“We also hold that discrimination on the basis of transgender and transitioning status violates Title VII … First, it is analytically impossible to fire an employee based on that employee’s status as a transgender person without being motivated, at least in part, by the employee’s sex … We ask whether Stephens would have been fired if Stephens had been a [biological] woman who sought to comply with the women’s dress code. The answer quite obviously is no. This, in and of itself, confirms that Stephens’s sex impermissibly affected Rost’s decision to fire Stephens.
“… Second, discrimination against transgender persons necessarily implicates Title VII’s proscriptions against sex stereotyping … an employer cannot discriminate on the basis of transgender status without imposing its stereotypical notions of how sexual organs and gender identity ought to align. There is no way to disaggregate discrimination on the basis of transgender status from discrimination on the basis of gender non-conformity, and we see no reason to try.”
In July 2018, the U.S. Supreme Court agreed to consider the case and was scheduled to hear oral arguments in early October 2019.
Stephens died in May 2020. One month later, the U.S. Supreme Court issued a landmark ruling, saying that federal law did indeed bar employment discrimination based on sexual orientation or gender identity as impermissible sex discrimination. The court reached that decision in a 6-3 vote, explicitly taking into account the Harris Funeral Homes case as well as two other similar cases, which we have examined in greater depth elsewhere.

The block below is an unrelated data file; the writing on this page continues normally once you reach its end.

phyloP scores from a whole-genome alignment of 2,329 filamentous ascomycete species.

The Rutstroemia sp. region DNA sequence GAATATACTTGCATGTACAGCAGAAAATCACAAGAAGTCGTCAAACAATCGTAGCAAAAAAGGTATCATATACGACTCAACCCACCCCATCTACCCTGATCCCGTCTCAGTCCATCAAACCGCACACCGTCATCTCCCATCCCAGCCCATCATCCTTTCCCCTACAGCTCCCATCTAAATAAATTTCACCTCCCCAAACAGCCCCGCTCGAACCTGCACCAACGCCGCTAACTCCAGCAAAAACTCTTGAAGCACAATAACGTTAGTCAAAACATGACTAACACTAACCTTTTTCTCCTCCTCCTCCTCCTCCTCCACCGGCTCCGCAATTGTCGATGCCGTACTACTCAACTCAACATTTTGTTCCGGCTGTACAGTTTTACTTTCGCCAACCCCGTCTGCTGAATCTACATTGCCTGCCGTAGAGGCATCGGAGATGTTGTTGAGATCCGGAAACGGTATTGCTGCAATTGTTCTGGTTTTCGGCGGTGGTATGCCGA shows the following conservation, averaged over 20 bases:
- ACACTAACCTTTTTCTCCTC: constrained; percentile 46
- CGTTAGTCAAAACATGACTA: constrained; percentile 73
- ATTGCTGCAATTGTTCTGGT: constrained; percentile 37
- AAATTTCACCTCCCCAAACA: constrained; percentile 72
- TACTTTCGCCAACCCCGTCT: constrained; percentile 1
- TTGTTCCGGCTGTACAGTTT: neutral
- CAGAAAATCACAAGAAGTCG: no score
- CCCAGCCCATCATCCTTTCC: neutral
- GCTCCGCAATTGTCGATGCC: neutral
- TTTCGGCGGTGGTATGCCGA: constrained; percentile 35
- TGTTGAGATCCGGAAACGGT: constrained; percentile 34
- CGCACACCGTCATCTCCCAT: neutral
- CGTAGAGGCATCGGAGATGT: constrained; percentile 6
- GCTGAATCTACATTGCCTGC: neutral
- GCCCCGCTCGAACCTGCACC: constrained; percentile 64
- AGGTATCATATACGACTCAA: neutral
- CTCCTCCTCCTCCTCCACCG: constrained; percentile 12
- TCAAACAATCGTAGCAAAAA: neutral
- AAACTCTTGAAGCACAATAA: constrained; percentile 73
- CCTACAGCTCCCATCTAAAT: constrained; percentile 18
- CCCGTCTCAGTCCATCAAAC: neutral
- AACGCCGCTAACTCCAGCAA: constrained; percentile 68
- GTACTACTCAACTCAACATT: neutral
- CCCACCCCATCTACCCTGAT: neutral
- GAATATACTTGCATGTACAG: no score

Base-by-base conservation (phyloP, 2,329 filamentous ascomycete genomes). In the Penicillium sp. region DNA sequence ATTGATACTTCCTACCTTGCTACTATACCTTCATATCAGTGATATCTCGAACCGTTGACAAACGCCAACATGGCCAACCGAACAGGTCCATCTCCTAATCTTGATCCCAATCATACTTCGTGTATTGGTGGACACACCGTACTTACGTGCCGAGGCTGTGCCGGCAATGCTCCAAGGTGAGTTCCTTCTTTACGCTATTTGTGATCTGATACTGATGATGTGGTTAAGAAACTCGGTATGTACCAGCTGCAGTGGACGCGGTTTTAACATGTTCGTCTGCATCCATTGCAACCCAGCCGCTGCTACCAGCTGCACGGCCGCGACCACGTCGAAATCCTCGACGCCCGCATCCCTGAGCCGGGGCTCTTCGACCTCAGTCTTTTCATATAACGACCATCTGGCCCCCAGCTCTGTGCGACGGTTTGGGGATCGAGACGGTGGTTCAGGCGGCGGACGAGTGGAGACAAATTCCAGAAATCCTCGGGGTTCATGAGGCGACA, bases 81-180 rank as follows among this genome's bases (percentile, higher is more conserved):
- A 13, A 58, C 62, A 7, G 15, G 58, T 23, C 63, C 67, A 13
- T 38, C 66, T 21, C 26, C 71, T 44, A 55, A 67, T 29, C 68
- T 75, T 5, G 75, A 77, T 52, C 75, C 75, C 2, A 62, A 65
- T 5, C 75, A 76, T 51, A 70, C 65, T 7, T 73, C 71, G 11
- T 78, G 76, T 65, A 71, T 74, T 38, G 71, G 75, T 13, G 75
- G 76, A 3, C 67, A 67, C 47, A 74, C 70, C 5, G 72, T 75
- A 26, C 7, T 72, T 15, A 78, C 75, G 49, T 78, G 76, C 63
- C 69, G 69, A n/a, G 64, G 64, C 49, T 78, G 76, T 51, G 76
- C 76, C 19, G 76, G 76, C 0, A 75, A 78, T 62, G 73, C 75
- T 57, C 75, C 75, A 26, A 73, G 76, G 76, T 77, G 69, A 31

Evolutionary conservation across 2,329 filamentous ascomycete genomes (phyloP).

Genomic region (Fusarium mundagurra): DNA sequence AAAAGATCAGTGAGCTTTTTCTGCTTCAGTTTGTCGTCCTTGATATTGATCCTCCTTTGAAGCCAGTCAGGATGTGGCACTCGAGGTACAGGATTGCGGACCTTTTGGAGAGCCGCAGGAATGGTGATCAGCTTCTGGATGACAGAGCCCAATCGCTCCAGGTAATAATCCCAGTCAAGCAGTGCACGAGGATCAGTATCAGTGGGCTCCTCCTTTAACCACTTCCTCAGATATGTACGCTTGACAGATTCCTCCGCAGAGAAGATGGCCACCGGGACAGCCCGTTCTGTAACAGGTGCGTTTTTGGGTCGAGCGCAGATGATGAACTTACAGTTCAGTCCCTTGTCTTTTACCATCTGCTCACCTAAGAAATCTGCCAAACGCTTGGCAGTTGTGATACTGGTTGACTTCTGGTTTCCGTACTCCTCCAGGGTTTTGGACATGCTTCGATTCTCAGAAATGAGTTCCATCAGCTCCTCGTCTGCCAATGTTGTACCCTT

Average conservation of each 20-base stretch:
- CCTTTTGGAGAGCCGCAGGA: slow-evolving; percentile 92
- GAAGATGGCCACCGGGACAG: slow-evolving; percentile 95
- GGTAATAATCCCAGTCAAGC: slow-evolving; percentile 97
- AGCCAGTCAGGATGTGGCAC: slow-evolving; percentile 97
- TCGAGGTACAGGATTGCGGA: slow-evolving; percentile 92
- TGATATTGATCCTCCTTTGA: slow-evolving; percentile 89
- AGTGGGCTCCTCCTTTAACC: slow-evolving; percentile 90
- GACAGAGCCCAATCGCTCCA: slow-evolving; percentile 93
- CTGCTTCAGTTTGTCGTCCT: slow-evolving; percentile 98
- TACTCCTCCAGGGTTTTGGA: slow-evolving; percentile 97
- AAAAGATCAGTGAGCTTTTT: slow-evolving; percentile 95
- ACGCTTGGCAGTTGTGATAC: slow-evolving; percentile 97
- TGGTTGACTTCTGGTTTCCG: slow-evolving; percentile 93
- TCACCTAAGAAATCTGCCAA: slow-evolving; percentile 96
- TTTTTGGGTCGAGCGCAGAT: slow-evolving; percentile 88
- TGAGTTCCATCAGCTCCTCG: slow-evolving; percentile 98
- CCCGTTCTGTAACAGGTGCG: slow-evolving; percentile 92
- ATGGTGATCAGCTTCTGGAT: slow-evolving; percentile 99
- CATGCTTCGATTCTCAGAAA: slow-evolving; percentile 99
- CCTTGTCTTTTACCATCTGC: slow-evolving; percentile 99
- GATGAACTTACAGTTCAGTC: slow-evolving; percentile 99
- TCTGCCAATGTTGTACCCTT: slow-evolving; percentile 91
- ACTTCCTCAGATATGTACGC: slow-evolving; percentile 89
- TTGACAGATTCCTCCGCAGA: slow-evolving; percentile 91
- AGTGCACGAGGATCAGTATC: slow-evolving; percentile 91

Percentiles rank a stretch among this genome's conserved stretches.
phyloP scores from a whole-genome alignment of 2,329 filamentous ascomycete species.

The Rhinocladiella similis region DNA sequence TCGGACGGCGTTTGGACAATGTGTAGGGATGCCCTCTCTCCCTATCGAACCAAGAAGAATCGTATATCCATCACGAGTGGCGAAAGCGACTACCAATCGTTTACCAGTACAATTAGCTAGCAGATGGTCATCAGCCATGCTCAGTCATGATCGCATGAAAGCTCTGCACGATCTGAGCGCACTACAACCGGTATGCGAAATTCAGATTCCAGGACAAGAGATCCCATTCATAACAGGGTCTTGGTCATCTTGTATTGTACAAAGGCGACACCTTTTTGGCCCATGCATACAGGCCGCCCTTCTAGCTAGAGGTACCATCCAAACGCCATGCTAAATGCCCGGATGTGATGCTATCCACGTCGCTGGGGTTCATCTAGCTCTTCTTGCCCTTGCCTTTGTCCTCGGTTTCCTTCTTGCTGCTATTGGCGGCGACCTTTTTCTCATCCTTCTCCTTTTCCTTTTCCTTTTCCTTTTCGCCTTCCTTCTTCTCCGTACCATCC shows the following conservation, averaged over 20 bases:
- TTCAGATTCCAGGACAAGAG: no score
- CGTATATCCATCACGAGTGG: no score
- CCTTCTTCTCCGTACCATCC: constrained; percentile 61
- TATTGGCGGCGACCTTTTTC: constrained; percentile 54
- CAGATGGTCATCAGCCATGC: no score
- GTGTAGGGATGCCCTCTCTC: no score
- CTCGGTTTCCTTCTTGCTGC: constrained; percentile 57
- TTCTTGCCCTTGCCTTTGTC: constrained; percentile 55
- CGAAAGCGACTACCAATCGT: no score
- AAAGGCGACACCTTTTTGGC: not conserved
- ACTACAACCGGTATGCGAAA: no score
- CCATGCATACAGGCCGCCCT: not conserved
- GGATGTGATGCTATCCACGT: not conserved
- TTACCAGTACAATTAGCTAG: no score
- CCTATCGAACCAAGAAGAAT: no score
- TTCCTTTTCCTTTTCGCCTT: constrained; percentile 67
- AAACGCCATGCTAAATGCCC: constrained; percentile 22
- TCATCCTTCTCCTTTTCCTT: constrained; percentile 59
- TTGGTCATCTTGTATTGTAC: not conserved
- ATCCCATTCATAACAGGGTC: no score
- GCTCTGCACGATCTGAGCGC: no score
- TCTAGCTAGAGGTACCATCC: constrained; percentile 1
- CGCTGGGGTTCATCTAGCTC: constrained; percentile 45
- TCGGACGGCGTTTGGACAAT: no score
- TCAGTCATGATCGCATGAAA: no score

On Aug. 16, 2019, the DOJ filed a brief before the Supreme Court, arguing on behalf of the federal government that the court should reverse the Court of Appeals decision, thus ruling in favor of Harris Homes and against the EEOC. Despite being the federal respondent to the company’s appeal, the EEOC did not sign on to the government’s (that is, the DOJ’s) Supreme Court brief.
The District Court based its ruling on several grounds, as did the Court of Appeals, so it’s important to understand the reasons put forward by the DOJ for asking the Supreme Court to reverse the Court of Appeals decision. After all, the DOJ might be calling for the same outcome as the funeral home, but that doesn’t mean they agree on all issues, and they might be advocating the same outcome for differing reasons.
As outlined in the Aug. 16 brief, the following is a rough summary of the DOJ’s arguments:
- The meaning of “sex” in the original 1964 Civil Rights act was understood to be biological sex, and Congress has declined to explicitly add transgender status to employment non-discrimination legislation over the years. This means the Court of Appeals was wrong in its claim that federal non-discrimination law does implicitly entail transgender status.